Long Weekends Sub for Long Vacations


By Stephanie Armour, USA TODAY

The two-week vacation is fast disappearing. Instead, employees are using their vacation days to extend weekends and take shorter breaks from the office. 

The shift is being blamed partly on rising gas prices as well as mounting pressure for workers to be available to clients around the clock. And more dual-income couples are finding it difficult to coordinate vacation schedules due to work demands.

Only 14 percent of Americans plan to take a two-week vacation in 2007, down from 16 percent in 2006, according to a new study by Harris Interactive for Expedia.com, an online travel site. One-third of workers do not always use all their vacation days.

“(I) consistently use my vacation time to extend weekends,” Tim Allen, 29, an executive with New York-based electronic retailer Interactive Corp., says in an e-mail.

What’s behind the shift:

— Travel costs. While nearly 65 percent of Americans plan to take a summer vacation, gas prices are taking a toll, according to a May survey of 1,003 adults by WNBC/Marist College in Poughkeepsie, N.Y. Fifty-five percent of vacationers will take several shorter weekend getaways instead of the traditional long summer retreat.

“It’s in the context of feeling hard-pressed financially,” says Lee Miringoff, director of the Marist College poll. “There are people opting for shorter, closer-to-home getaways.”

— Work demands. Work demands have employees skipping long vacations, says Liz Bywater, president of Bywater Consulting Group, an organizational consulting firm based in Yardley, Pa.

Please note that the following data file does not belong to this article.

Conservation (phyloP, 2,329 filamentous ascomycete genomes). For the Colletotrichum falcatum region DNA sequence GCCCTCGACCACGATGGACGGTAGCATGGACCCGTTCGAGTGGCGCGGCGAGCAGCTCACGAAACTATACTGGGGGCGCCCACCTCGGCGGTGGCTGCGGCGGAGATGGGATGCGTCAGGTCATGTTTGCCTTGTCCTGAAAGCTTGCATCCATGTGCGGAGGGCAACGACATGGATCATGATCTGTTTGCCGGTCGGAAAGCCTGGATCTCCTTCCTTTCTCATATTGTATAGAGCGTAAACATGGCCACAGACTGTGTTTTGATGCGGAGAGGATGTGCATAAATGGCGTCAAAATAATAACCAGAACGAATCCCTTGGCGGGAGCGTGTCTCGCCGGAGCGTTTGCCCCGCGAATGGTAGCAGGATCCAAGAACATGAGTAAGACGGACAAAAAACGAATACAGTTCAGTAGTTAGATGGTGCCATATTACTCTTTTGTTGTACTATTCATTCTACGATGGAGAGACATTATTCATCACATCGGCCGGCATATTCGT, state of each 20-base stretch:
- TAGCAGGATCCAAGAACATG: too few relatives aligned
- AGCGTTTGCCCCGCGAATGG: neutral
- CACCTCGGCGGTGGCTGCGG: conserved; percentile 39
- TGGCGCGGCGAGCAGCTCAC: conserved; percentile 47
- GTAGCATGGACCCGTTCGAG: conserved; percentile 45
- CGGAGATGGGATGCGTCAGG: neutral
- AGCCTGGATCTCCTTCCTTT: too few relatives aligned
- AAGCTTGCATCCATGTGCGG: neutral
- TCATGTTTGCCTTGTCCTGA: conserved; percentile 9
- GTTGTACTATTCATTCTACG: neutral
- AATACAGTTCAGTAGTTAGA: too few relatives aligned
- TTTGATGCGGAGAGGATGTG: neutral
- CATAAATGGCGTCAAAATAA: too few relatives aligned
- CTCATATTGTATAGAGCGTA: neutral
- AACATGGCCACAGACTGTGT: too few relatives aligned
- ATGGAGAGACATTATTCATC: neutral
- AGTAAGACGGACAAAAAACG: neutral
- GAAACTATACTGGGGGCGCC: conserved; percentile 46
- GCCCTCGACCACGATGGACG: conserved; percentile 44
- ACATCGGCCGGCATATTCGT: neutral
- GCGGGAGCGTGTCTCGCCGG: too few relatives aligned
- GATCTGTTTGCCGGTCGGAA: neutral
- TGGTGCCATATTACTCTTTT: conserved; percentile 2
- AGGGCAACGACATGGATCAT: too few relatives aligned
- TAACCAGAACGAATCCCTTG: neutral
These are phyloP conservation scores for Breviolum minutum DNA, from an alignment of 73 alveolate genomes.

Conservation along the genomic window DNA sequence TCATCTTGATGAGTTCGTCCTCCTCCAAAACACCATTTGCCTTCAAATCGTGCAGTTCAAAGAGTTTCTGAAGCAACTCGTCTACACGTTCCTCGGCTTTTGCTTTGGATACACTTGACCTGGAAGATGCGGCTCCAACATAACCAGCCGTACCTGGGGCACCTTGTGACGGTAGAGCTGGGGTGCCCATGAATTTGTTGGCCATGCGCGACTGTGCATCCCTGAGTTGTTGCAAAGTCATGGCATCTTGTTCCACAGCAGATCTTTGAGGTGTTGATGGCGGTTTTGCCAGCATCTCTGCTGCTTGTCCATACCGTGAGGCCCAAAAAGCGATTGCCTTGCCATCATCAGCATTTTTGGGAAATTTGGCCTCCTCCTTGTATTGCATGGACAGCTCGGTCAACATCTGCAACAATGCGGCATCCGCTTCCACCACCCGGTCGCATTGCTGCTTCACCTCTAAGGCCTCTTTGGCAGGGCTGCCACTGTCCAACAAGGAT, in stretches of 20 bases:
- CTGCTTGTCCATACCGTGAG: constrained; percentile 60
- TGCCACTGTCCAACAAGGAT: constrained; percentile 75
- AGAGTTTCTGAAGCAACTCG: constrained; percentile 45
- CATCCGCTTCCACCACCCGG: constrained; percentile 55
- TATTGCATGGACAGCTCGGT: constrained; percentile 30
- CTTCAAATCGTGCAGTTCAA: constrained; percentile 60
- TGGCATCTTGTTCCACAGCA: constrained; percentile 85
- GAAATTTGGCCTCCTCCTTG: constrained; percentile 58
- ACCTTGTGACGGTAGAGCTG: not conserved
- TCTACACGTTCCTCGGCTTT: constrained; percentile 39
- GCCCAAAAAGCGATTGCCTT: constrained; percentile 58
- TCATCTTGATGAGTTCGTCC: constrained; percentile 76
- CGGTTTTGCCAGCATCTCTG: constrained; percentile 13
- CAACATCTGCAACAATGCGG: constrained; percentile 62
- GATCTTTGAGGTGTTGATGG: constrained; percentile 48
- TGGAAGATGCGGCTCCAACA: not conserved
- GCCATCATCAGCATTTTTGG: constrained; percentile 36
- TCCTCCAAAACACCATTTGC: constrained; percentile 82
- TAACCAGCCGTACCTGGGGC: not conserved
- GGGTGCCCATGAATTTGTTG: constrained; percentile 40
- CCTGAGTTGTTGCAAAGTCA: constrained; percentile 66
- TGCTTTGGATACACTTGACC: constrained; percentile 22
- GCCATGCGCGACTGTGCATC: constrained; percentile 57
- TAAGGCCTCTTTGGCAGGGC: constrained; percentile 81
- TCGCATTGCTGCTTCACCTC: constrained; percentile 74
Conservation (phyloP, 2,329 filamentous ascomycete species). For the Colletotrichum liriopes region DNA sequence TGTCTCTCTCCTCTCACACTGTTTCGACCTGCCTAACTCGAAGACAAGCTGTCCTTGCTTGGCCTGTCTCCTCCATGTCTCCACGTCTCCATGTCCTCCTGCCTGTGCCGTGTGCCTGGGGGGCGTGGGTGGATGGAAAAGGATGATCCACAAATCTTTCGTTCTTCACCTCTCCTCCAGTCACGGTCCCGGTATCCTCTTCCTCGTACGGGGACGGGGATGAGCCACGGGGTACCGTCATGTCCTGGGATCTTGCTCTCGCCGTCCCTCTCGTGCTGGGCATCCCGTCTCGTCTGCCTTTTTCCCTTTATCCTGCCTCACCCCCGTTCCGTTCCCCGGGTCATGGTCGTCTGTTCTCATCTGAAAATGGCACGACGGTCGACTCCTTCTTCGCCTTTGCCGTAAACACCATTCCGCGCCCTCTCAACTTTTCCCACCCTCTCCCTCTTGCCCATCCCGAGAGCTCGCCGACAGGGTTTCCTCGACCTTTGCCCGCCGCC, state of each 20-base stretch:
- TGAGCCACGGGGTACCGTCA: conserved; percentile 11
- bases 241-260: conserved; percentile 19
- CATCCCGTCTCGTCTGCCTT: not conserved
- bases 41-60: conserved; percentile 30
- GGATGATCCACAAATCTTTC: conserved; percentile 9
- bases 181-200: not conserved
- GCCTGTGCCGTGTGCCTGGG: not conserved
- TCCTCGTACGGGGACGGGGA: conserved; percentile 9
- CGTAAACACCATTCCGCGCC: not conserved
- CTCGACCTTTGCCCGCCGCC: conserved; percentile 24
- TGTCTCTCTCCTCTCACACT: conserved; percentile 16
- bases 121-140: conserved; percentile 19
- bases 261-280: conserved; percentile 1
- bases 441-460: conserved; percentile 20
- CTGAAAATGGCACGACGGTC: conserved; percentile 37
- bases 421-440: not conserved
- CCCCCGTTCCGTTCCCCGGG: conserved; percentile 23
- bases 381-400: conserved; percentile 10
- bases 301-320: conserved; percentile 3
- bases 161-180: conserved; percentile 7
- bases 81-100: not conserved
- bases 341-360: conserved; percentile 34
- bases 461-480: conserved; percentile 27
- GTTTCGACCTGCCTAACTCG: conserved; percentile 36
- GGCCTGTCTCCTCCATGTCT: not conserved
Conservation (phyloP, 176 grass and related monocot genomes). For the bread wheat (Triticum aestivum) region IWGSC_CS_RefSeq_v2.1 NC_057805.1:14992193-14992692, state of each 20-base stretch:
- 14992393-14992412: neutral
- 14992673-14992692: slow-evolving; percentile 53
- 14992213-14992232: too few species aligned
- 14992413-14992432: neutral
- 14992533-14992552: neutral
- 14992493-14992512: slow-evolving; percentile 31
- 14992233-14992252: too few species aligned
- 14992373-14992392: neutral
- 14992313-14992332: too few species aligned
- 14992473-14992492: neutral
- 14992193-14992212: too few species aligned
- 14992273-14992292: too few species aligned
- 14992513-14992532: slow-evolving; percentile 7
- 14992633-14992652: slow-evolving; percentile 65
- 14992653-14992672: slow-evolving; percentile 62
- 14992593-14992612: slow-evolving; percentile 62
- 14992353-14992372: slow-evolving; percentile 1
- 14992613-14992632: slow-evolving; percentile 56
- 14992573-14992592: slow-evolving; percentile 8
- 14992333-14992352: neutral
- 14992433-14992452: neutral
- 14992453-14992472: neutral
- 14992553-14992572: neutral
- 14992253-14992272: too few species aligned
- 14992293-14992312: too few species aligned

“The demands on the average worker today are pretty intense,” Bywater says. “There’s this mentality of keep working. They feel they’ll come back and be flooded with work.”

The burden is even worse for entrepreneurs. Twenty-three percent of small business owners have not planned a vacation that lasts at least a week in more than four years, according to a May survey commissioned by Riverwoods, Ill.-based Discover. The survey polled 1,000 small business owners with five or less employees.

— Dual-income couples. For families comprised of working parents, it’s difficult for each spouse to coordinate a long stretch of time away from the office.

That’s partly why some places are trying to cater to the rise in weekend vacationers. The Manchester Grand Hyatt San Diego just introduced a family camp program, but only on weekends. The hotel is tailoring its family activities specifically to weekends.

But some employees say taking short bursts of time off isn’t enough of a break from work.

“For the past three-plus years, I simply take a Friday or Monday off when I can,” says Alison Bailin, 26, an account executive at HMA Public Relations in Phoenix. “It takes a toll. I’ve become addicted to e-mail, and I have yet to take a vacation without a computer.”

Have you seen a trend to more long weekends or short vacations? Is it a good thing or bad?


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